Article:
Is there a good economic reason why Brexit in particular should require abandoning austerity economics? I would argue that the Tory obsession with the budget deficit has had very little to do with economics for the past four or five years. Instead, it has been a political ruse with two intentions: to help win elections and to reduce the size of the state. That Britain’s macroeconomic policy was dictated by politics rather than economics was a precursor for the Brexit vote. However, austerity had already begun to reach its political sell-by date, and Brexit marks its end.

To understand why austerity today is opposed by nearly all economists, and to grasp the partial nature of any Conservative rethink, it is important to know why it began and how it evolved. By 2010 the biggest recession since the Second World War had led to rapid increases in government budget deficits around the world. It is inevitable that deficits (the difference between government spending and tax receipts) increase in a recession, because taxes fall as incomes fall, but government spending rises further because benefit payments increase with rising unemployment. We experienced record deficits in 2010 simply because the recession was unusually severe.

In 2009 governments had raised spending and cut taxes in an effort to moderate the recession. This was done because the macroeconomic stabilisation tool of choice, nominal short-term interest rates, had become impotent once these rates hit their lower bound near zero. Keynes described the same situation in the 1930s as a liquidity trap, but most economists today use a more straightforward description: the problem of the zero lower bound (ZLB). Cutting rates below this lower bound might not stimulate demand because people could avoid them by holding cash. The textbook response to the problem is to use fiscal policy to stimulate the economy, which involves raising spending and cutting taxes. Most studies suggest that the recession would have been even worse without this expansionary fiscal policy in 2009.

Fiscal stimulus changed to fiscal contraction, more popularly known as austerity, in most of the major economies in 2010, but the reasons for this change varied from country to country. George Osborne used three different arguments to justify substantial spending cuts and tax increases before and after the coalition government was formed. The first was that unconventional monetary policy (quantitative easing, or QE) could replace the role of lower interest rates in stimulating the economy. As QE was completely untested, this was wishful thinking: the Bank of England was bound to act cautiously, because it had no idea what impact QE would have. The second was that a fiscal policy contraction would in fact expand the economy because it would inspire consumer and business confidence. This idea, disputed by most economists at the time, has now lost all credibility.

***

The third reason for trying to cut the deficit was that the financial markets would not buy government debt without it. At first, this rationale seemed to be confirmed by events as the eurozone crisis developed, and so it became the main justification for the policy. However, by 2012 it was becoming clear to many economists that the debt crisis in Ireland, Portugal and Spain was peculiar to the eurozone, and in particular to the failure of the European Central Bank (ECB) to act as a lender of last resort, buying government debt when the market failed to.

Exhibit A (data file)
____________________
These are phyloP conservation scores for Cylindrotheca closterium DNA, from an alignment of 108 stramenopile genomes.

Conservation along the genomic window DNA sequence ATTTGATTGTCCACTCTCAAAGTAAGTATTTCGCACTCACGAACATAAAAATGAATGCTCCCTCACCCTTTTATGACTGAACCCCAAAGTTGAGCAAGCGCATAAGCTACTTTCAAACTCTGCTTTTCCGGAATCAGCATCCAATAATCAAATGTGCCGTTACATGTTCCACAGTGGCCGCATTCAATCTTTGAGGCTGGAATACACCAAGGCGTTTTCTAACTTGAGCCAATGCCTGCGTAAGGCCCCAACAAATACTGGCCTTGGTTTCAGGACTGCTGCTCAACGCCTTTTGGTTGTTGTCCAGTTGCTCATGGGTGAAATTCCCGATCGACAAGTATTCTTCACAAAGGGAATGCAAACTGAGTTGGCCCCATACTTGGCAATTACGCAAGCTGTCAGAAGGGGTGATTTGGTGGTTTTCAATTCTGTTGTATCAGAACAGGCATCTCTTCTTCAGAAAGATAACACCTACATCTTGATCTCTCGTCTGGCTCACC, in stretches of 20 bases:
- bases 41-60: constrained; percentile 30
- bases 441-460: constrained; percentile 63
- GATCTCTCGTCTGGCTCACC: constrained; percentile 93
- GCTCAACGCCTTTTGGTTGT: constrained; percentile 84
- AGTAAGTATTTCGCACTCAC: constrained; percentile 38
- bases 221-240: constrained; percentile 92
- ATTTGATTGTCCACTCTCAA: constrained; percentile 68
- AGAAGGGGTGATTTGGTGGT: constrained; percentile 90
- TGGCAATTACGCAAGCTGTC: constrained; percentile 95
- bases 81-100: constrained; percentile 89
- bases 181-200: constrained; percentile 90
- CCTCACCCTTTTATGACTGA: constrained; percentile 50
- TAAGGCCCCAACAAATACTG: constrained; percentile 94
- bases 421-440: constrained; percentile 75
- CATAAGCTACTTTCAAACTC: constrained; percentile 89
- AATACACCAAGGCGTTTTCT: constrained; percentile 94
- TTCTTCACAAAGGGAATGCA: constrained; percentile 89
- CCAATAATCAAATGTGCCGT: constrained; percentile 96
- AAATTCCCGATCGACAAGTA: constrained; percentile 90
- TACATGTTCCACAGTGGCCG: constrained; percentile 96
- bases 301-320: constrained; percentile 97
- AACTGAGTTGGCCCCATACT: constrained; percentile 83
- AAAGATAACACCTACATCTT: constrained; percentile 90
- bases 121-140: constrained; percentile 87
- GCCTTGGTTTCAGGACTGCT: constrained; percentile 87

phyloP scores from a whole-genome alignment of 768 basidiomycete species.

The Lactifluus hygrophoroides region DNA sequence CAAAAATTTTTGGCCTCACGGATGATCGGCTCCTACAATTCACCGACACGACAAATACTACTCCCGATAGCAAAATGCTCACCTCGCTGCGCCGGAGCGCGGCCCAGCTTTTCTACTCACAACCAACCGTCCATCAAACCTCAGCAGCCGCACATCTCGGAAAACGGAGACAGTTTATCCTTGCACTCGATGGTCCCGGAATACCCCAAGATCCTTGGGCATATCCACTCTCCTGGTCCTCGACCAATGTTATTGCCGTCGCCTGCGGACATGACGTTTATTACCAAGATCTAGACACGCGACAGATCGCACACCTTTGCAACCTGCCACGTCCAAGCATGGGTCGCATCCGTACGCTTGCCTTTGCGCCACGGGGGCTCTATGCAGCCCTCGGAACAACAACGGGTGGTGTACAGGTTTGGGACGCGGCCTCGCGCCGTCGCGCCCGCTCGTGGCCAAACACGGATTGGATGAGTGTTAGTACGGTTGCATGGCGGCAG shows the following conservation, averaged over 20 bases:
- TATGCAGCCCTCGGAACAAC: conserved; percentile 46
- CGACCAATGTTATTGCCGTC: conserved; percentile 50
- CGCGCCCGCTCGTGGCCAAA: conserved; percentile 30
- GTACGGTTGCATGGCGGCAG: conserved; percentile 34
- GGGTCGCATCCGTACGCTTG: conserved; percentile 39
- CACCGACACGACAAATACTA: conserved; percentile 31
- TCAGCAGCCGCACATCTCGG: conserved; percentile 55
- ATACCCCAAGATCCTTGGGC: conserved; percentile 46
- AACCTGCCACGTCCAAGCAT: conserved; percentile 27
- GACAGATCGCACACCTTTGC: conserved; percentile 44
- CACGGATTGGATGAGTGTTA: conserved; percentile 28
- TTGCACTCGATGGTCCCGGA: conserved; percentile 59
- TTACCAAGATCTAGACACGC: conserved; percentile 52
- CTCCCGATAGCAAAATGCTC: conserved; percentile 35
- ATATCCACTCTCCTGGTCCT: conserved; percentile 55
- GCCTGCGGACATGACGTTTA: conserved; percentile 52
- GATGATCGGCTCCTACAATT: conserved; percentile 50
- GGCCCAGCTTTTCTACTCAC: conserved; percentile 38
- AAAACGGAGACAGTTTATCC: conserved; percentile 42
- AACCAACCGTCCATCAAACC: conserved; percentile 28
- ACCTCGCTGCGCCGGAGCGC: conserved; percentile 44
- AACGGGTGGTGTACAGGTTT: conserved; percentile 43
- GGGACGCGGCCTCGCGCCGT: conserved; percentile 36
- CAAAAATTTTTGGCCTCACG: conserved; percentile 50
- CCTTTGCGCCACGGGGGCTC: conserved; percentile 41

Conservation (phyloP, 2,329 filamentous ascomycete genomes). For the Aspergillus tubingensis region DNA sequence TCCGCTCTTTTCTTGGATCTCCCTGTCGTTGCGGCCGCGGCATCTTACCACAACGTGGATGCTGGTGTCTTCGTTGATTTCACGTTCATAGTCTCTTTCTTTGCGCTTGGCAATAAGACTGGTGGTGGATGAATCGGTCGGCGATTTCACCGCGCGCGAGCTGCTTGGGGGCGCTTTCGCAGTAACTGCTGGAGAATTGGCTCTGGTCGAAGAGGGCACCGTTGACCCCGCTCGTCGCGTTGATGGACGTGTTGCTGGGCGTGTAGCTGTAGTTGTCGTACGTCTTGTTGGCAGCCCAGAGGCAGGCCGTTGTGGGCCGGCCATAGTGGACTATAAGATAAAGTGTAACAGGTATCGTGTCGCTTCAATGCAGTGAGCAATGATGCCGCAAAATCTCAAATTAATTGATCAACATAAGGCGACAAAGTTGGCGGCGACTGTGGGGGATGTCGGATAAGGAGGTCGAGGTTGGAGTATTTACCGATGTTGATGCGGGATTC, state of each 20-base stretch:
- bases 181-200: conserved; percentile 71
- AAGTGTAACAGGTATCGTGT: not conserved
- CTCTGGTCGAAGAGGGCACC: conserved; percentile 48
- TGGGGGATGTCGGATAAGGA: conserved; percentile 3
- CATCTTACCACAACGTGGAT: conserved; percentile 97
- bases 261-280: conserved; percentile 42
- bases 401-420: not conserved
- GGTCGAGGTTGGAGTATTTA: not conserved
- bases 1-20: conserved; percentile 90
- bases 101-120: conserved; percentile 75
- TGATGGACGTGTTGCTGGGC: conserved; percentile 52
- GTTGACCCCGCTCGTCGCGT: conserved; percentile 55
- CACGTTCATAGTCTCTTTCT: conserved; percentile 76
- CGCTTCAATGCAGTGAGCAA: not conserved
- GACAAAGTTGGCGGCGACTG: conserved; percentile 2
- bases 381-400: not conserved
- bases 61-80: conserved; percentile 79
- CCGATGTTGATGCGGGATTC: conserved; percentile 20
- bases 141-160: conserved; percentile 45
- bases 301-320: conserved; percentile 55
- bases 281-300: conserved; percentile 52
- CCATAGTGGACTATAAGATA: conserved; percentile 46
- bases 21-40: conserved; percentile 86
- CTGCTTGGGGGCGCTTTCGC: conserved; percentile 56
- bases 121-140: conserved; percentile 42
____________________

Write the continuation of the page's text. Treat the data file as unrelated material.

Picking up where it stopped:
In September 2012 the ECB changed its policy and the eurozone crisis beyond Greece came to an end. This was the main reason why renewed problems in Greece last year did not lead to any contagion in the markets. Yet it is not something that the ECB will admit, because it places responsibility for the crisis at its door.

By 2012 two other things had also become clear to economists. First, governments outside the eurozone were having no problems selling their debt, as interest rates on this reached record lows. There was an obvious reason why this should be so: with central banks buying large quantities of government debt as a result of QE, there was absolutely no chance that governments would default. Nor have I ever seen any evidence that there was any likelihood of a UK debt funding crisis in 2010, beyond the irrelevant warnings of those “close to the markets”. Second, the austerity policy had done considerable harm. In macroeconomic terms the recovery from recession had been derailed. With the help of analysis from the Office for Budget Responsibility, I calculated that the GDP lost as a result of austerity implied an average cost for each UK household of at least £4,000.

Following these events, the number of academic economists who supported austerity became very small (they had always been a minority). How much of the UK deficit was cyclical or structural was irrelevant: at the ZLB, fiscal policy should stimulate, and the deficit should be dealt with once the recession was over.

Yet you would not know this from the public debate. Osborne continued to insist that deficit reduction be a priority, and his belief seemed to have become hard-wired into nearly all media discussion. So perverse was this for standard macroeconomics that I christened it “mediamacro”: the reduction of macroeconomics to the logic of household finance. Even parts of the Labour Party seemed to be succumbing to a mediamacro view, until the fiscal credibility rule introduced in March by the shadow chancellor, John McDonnell. (This included an explicit knockout from the deficit target if interest rates hit the ZLB, allowing fiscal policy to focus on recovering from recession.)

It is obvious why a focus on the deficit was politically attractive for Osborne. After 2010 the coalition government adopted the mantra that the deficit had been caused by the previous Labour government’s profligacy, even though it was almost entirely a consequence of the recession. The Tories were “clearing up the mess Labour left”, and so austerity could be blamed on their predecessors. Labour foolishly decided not to challenge this myth, and so it became what could be termed a “politicised truth”. It allowed the media to say that Osborne was more competent at running the economy than his predecessors. Much of the public, hearing only mediamacro, agreed.